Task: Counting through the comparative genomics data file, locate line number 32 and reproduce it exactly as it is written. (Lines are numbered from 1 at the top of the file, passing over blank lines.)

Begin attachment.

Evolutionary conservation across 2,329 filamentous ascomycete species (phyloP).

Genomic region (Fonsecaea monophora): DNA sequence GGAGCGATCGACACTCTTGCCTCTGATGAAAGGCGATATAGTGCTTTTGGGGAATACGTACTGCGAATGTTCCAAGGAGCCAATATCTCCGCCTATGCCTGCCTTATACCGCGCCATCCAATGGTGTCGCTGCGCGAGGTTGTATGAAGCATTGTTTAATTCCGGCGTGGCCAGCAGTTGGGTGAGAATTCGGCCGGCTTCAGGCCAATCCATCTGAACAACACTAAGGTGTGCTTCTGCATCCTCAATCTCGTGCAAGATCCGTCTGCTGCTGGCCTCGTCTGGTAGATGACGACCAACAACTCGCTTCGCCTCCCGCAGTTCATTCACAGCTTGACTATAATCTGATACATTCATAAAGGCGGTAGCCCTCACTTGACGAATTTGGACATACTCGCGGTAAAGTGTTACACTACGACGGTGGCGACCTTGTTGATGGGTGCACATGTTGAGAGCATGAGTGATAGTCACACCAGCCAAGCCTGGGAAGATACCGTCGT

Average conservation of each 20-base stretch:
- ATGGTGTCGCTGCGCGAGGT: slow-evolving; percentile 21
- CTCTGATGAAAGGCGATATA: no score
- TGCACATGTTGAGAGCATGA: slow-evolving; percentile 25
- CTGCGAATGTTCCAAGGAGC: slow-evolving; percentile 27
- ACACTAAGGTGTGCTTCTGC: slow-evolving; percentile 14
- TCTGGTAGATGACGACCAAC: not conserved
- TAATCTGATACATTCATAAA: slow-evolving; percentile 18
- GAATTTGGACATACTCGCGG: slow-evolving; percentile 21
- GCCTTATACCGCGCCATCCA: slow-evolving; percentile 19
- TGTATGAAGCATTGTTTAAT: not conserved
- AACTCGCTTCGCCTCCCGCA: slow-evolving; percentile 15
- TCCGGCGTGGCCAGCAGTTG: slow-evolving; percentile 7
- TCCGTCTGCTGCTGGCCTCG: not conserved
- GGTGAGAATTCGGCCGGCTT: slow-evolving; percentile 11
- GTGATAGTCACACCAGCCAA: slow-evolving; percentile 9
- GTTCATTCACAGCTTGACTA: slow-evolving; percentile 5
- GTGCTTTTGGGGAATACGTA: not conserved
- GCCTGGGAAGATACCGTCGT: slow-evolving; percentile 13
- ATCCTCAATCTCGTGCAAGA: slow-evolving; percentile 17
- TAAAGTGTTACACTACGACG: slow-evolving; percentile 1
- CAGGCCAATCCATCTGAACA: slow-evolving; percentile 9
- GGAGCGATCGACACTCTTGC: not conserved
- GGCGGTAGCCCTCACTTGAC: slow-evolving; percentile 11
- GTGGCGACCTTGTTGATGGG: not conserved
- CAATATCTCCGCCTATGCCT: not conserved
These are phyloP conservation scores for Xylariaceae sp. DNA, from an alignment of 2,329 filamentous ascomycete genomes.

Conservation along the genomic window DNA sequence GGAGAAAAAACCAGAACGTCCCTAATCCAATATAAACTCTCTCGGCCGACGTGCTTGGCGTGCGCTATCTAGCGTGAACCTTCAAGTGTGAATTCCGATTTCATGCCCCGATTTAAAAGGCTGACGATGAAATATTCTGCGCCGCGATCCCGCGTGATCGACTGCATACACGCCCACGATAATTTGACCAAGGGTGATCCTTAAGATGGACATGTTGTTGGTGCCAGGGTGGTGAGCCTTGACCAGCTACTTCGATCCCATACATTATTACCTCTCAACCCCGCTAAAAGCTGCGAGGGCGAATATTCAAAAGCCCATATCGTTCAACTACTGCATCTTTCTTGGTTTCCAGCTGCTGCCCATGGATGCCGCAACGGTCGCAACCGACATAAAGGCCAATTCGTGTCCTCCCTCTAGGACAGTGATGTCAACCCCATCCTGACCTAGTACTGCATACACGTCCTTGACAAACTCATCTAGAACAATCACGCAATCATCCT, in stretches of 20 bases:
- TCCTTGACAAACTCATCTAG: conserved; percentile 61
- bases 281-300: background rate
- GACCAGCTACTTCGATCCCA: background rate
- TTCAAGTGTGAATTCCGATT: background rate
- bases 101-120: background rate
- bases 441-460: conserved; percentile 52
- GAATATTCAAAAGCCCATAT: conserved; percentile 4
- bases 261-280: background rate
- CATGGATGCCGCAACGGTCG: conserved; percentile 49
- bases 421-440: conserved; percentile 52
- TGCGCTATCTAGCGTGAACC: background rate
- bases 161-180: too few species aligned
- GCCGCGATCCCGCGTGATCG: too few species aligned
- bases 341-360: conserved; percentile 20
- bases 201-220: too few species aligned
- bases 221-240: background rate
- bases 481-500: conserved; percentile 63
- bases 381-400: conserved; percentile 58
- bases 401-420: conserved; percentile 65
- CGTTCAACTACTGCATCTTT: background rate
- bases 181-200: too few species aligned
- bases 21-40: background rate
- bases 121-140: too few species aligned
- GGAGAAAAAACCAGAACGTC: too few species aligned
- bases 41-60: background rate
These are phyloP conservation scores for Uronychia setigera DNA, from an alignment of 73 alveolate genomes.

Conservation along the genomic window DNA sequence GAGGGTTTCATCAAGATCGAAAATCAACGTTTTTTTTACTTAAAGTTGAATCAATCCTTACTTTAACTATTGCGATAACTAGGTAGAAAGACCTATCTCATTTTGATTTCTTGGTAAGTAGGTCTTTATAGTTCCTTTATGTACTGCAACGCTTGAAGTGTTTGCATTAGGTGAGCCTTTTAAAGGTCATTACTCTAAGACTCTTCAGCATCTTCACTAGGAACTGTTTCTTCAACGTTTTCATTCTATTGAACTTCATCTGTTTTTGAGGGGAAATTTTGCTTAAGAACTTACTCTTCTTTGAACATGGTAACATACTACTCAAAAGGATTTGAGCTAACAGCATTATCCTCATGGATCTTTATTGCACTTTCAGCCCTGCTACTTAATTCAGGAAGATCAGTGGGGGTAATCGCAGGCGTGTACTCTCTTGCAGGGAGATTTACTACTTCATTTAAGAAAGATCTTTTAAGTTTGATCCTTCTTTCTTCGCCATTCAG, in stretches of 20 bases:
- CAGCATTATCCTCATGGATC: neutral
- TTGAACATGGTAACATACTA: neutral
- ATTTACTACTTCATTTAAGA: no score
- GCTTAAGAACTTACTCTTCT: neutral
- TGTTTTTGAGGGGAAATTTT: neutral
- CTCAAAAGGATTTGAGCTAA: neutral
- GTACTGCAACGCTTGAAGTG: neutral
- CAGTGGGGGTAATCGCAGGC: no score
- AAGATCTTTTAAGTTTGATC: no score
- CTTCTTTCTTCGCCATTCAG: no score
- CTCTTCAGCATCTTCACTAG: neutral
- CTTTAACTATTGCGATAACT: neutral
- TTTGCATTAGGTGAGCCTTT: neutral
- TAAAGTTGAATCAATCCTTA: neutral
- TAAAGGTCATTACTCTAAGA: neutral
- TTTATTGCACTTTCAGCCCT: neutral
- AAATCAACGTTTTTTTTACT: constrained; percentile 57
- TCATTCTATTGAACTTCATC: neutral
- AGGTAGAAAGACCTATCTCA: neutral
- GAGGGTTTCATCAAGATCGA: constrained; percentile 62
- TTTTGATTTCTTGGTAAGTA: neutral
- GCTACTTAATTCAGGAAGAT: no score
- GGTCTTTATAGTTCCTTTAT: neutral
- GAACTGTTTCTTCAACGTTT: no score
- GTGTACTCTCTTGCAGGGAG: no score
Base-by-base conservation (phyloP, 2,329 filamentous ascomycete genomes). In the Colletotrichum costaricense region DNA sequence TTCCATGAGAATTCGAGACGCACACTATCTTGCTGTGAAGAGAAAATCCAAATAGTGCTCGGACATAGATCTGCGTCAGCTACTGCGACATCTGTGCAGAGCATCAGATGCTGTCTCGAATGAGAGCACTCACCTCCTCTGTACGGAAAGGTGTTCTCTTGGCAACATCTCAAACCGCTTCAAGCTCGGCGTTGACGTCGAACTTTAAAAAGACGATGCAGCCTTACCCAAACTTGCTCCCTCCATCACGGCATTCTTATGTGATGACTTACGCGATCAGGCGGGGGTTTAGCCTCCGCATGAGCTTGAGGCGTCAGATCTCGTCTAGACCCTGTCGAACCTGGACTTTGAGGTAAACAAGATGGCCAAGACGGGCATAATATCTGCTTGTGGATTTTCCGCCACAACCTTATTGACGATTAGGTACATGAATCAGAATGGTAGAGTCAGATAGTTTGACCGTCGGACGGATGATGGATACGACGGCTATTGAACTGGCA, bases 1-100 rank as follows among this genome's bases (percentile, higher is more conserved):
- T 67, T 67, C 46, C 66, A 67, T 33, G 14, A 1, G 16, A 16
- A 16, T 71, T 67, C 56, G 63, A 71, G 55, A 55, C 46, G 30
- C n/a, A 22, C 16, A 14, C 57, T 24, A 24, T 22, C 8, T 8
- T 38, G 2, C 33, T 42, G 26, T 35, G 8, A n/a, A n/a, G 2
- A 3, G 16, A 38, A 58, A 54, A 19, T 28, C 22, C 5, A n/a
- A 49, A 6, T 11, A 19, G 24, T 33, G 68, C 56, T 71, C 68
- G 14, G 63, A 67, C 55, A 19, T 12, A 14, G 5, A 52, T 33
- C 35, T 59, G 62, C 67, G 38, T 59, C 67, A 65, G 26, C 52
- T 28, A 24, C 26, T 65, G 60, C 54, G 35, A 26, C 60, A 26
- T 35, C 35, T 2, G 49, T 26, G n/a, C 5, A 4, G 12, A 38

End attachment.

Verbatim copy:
- bases 281-300: background rate